Views and Visions: Posts from our People

Oct
31

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Fiona presenting her research findings in Dunalley.
Fiona presenting her research findings in Dunalley.

Sharing PhD findings on community decision making

In September this year I presented my PhD research to approximately 170 people in two states of Australia - at the CRC's Research Forum as part of AFAC17 powered by INTERSCHUTZ in Sydney, followed by the Tasmanian Australian Association of Social Workers Green Social Work event at Campbell Town, and then to community members and other interested people at Copping and Dunalley in Tasmania. 

My research examined the psychosocial processes (decision making and actions) community members used in the 2013 Forcett Tasmania bushfire. The findings were presented to a wide range of stakeholders that included research participants, their family members, friends and other interested people involved in the Forcett fire. This also included emergency services, government and non-government representatives, social work practitioners and students, and experts in the disaster field. These presentations provided an opportunity to discuss my research and gain valuable feedback.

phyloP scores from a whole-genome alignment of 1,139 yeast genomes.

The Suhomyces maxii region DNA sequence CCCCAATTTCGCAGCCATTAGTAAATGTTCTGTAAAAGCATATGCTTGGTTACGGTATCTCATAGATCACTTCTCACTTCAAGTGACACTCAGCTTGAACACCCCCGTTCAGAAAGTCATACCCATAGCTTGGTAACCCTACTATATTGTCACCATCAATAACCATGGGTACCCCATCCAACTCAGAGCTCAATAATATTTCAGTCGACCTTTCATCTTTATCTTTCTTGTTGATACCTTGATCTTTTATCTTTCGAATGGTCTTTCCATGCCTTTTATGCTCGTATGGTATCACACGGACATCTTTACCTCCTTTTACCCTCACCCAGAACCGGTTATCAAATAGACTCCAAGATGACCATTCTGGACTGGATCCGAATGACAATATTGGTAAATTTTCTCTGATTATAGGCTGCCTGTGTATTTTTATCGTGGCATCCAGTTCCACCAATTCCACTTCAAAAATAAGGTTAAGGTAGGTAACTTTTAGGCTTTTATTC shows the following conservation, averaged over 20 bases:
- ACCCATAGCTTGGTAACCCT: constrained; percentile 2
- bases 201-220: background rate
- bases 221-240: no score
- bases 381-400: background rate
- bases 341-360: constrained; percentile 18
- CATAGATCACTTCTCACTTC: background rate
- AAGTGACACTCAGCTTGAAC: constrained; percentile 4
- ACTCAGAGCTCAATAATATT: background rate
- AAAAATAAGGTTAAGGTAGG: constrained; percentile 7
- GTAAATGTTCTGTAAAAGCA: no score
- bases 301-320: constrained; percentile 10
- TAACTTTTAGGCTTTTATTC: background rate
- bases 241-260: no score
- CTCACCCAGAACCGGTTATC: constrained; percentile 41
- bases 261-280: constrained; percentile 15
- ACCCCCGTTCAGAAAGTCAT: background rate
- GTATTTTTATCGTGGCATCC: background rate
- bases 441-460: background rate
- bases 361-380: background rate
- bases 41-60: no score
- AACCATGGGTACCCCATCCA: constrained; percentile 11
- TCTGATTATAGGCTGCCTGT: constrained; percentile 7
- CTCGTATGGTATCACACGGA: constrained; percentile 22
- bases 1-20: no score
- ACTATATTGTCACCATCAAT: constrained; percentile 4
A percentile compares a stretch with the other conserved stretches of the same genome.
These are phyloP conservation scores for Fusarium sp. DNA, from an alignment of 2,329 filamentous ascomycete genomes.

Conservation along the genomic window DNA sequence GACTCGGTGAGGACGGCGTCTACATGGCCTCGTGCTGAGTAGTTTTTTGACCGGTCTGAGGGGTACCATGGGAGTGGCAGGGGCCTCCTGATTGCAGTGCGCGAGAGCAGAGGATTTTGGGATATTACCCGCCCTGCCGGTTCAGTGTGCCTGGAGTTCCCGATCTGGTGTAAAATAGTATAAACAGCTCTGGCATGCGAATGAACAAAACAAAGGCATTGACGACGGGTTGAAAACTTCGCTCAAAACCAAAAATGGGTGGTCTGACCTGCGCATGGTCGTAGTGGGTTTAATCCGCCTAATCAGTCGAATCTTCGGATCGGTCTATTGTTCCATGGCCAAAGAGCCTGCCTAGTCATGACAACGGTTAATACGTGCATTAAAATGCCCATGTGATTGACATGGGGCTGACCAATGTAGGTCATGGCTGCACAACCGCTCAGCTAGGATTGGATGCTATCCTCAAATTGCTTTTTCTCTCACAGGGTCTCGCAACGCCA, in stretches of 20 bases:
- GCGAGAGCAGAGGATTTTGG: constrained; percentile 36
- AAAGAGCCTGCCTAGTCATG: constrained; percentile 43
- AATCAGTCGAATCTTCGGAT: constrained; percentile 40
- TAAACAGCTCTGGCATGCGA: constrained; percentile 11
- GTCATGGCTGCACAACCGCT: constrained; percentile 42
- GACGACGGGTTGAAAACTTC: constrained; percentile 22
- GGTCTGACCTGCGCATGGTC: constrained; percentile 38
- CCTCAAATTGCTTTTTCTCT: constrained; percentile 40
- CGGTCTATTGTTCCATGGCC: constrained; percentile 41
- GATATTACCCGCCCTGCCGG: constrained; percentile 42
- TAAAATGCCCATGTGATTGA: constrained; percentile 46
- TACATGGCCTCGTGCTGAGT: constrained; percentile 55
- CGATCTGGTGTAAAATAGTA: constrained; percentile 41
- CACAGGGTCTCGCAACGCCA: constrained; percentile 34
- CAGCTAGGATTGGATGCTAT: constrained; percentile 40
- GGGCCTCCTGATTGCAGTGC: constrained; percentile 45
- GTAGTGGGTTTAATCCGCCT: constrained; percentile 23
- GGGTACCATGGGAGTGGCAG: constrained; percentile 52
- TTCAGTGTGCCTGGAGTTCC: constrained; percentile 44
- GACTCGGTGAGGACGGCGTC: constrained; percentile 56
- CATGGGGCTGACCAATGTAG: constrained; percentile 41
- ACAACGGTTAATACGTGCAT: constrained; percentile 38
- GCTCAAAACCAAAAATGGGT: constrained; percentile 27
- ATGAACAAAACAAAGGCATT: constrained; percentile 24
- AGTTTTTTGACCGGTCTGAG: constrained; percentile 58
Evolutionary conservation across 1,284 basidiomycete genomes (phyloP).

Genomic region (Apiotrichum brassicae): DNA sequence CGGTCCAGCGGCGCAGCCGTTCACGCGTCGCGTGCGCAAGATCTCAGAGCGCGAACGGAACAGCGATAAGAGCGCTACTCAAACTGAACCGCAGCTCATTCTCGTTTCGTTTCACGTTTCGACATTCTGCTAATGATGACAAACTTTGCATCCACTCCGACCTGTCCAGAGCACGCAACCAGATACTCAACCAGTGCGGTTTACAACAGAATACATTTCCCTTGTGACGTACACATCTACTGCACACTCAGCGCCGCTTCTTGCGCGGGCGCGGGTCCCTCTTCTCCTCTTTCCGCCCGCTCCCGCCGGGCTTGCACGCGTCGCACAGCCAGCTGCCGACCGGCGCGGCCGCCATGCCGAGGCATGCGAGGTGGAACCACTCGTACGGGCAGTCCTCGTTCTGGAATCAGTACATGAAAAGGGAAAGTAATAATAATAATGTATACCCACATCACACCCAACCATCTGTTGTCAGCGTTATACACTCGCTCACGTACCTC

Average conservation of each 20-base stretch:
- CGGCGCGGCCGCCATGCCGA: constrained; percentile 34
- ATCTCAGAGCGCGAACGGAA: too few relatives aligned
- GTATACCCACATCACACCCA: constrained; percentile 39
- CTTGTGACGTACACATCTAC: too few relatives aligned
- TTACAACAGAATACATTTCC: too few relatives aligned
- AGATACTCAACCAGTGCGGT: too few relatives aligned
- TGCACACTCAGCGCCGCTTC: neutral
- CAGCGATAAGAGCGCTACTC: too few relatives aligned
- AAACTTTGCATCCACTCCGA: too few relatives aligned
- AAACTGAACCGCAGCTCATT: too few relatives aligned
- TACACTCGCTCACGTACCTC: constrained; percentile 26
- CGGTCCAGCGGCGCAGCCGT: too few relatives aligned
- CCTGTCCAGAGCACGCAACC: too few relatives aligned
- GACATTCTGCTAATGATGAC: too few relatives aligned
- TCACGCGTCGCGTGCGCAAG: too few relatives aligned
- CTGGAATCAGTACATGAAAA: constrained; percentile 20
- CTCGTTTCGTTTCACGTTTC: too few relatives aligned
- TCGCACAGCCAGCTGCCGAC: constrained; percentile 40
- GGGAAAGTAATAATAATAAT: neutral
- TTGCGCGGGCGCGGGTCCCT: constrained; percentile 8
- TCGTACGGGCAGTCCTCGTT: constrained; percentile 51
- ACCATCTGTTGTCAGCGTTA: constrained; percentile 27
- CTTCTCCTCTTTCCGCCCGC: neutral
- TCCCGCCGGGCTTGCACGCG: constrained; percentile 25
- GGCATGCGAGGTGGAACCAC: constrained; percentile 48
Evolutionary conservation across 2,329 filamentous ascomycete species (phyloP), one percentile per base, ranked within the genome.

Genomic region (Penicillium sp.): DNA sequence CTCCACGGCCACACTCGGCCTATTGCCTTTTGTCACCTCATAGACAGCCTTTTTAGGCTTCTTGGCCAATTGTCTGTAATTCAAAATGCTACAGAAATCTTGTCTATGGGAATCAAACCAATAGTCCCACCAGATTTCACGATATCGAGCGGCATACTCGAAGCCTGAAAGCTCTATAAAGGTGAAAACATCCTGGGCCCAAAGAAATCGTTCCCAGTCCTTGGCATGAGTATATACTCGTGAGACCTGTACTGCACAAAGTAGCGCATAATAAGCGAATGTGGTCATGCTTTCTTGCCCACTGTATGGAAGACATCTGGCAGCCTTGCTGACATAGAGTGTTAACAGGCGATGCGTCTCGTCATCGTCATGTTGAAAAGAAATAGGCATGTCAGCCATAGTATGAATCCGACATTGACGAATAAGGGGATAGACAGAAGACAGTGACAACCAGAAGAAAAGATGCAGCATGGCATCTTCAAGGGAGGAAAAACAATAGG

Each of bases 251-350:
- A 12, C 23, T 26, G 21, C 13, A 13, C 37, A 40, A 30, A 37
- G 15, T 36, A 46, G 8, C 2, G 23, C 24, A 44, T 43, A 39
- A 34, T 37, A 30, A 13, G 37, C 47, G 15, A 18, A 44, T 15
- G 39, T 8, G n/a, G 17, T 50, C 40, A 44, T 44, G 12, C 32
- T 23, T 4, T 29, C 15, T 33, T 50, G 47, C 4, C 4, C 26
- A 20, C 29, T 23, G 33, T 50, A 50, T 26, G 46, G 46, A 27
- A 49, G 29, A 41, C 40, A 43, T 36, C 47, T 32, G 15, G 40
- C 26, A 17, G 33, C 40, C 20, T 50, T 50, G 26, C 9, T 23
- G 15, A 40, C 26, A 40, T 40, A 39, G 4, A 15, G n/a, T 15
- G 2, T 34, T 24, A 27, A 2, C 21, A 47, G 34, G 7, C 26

Considering my research focused on a single bushfire, it was encouraging to hear that my findings resonated with people who had lived through other bushfires in Australia. Many people residing in the research setting claimed the findings resonated and validated their experience. For example, how people grappled with gravity of the event, the disparity of place and outside world, and the blurring of personal and professional roles in post disaster phase. Some residents also spoke about matters relating to the evacuation, resources, donations and bureaucracy. A defined point of interest to many residents was how the severity and impact of the Forcett bushfire was totally unexpected. The discussion that followed considered the upcoming fire season, with residents feeling that a level of complacency had stealthily returned, with one community member suggesting that ‘people have short term memories’.  

Overall, presenting my research findings to interdisciplinary audiences was extremely beneficial by providing clarity of the research usefulness and utilisation. For example, at the social work event in Campbell Town there was a discussion on the importance of social stability and its role in recovery, with social workers exploring creative ways of ways of working with community to re-establish routine and regularity.  

The Bushfire and Natural Hazards CRC provided the financial support to attend the AFAC17 Sydney conference. The travel costs to Tasmania were part RMIT and self-funded, with my accommodation provided through the kindness of my Tasmanian friendships - thank you.    

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